Wanderlust Wonderland brings you: a travel guide for ordinary travelers, with must-sees, tips and tricks and the most delicious food, for ordinary travelers, like you and me.
Paris, city of love, I realized I hadn’t written a travel guide for the city yet. I’ve been there a couple of times and I have a kind of love/hate relationship with the city. When going there, I’m always excited to be there but usually the city feels crowded and I’ve had some bad experiences with food in the city. But it really has it’s highlights and great food and it’s certainly a city that should be on your bucketlist. If only for the higlights and the art museums.
When to go
As with all capital cities, you should try to avoid the high season. Paris is gorgeous in spring and autumn, so those are the best times to visit. The city is always crowded, especially in weekends so try to stay a weekday or two if you decide to visit for the weekend. There is a lot to see and do, so try not to squeeze in everything in just a couple of days, but make sure to enjoy the atmosphere of the city as well. And, personal tip, make sure to have a late trainride back if you travel by train. Our train left at 7 pm, we thought we could easily have dinner before we had to leave, but everything was closed, as the French like to dine later in the evening.
There are a lot of highlights in Paris that you shouldn’t miss!
- Of course, first of all: the Tour d’Eiffel, or the Eiffel tower. It’s a magnificent building, I never realized how big it was until I saw it with my own eyes. It’s iconic for the city and should therefore be high on your list. You can wait in line to get to the top if you want to, but it will take you a couple of hours so I wouldn’t recommend it. Plus, you’ll have a great view of the skyline of Paris without its iconic landmark, because you’re standing on top of it! You’ll get a better view from the Sacre Coeur. Another tip: Visit the Eiffel tower both in daylight and at night, when it sparkles!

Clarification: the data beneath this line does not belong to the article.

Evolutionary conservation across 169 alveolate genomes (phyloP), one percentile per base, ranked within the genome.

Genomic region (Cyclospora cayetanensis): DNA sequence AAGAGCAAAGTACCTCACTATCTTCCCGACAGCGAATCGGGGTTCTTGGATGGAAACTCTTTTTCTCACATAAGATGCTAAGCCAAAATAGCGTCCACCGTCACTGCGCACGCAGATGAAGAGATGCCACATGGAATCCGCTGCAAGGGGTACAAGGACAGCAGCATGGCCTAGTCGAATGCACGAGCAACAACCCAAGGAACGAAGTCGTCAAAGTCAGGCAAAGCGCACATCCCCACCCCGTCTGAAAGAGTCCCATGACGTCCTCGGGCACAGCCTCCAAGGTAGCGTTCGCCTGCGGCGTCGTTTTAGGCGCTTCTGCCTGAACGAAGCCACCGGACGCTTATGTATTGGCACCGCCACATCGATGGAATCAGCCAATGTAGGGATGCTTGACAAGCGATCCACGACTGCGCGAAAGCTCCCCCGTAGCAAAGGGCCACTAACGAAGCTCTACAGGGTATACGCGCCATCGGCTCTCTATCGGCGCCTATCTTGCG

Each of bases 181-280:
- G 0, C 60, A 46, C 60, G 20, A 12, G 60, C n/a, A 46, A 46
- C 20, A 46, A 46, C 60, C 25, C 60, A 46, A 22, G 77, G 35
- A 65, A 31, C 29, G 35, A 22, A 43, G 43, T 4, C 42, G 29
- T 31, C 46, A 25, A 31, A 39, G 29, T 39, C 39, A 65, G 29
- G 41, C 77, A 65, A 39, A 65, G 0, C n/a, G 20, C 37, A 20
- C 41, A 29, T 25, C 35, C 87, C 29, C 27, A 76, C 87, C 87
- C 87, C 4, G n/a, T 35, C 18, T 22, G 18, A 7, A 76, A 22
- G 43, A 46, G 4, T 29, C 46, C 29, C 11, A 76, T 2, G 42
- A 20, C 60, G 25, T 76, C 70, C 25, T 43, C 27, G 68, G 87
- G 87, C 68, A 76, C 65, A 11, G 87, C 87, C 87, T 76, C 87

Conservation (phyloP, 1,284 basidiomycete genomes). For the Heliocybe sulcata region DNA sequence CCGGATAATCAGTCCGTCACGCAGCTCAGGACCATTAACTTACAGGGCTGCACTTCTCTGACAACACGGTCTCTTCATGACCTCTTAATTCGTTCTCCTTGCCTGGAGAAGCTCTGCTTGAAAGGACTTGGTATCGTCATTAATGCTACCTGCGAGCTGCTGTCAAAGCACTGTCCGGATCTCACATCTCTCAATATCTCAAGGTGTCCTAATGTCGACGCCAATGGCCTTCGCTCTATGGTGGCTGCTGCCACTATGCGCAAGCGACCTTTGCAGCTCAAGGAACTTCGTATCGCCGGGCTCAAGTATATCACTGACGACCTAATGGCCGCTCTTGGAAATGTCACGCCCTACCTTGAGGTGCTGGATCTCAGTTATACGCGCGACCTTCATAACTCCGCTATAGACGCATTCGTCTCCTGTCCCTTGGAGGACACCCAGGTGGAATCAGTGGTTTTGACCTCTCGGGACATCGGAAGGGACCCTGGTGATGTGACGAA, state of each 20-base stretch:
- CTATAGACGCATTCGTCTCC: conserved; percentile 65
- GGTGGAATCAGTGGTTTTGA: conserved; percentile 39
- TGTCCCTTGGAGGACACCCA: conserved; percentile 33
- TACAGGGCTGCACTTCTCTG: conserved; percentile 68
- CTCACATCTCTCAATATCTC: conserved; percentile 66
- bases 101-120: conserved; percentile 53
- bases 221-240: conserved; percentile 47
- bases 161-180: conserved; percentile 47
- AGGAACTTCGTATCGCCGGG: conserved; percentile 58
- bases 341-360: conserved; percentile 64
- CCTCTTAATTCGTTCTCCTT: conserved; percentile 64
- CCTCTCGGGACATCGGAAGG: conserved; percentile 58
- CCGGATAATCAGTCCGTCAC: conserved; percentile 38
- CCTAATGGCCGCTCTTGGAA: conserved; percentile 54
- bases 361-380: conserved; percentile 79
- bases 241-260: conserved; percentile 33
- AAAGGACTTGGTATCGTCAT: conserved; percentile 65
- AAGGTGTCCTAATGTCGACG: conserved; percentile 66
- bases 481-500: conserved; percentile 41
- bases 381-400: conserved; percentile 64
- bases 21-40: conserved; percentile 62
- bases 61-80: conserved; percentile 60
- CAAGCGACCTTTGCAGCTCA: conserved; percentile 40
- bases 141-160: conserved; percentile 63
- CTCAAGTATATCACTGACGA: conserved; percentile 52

- The Notre Dame, though badly burned last year, is still impressive. I admit I’ve never been inside (again, long lines) but should be on your list to visit.
- My favourite, in my favourite part of Paris: the Sacre Coeur, a beautifully constructed building that will give you a great view over Paris’ skyline
- The Louvre is the largest art museum in the world and you could easily walk around for a whole day. It has masterpieces such as the Mona Lisa, the Venus de Milo and Nike of Samothrace
- Some other highlights are the Arc de Triomphe and the Champs-Élysées, the most prestigious avenue of Paris, where all the most exclusive shops are located, such as Dior, Prada, Louboutin, Chanel and many others.
- For booklovers, a visit to Shakespeare & Company is an absolute must. An English bookshop that dates from 1919. It’s where James Joyce’s Ulysses was published and also a favourite meeting spot for famous authors, such as Hemingway, Fitzgerald and Joyce.
- A visit to the Opera Garnier is another item that should be on your list. It’s where the notorious phantom roams the halls, plus it has a gorgeous décor.
- Take a stroll along the Seine.
- Visit l’orangerie, a less famous museum, but my favourite in Paris, where you’ll find Monet’s waterlilies.
- For some quiet time right in the city center, visit Jardin du luxembourgh and watch children play with little boats on the water or elderly men playing Jeu de Boules
- If you love tea, having a cup in le loir dans la théière is recommended. A little teashop inspired by Alice in Wonderland, and the tea is delicous!
- Eating macarons is a must when visiting Paris
- Eating croissants, baguettes and jus d’orange for breakfast is too.
- People watching with a glass of wine in your hand is also obligatory.
- Eating snails, luckily, is not, but it is a traditional French delicacy. I couldn’t tell you if they taste any good, because, well, they are snails, there’s no way I’m gonna try to eat them
The traveling bookworm
- Not a book, but the Netflix series Emily in Paris is lovely!
- Gaston Leroux – The phantom of the opera, or if young adult is more your thing than classic literature, read the adapation by A.G. Howard – Roseblood
- Catherine Sanderson – Petite Anglaise
- Christine Féret-Fleury – The girl who reads on the metro
- Victor Hugo – Les Miserables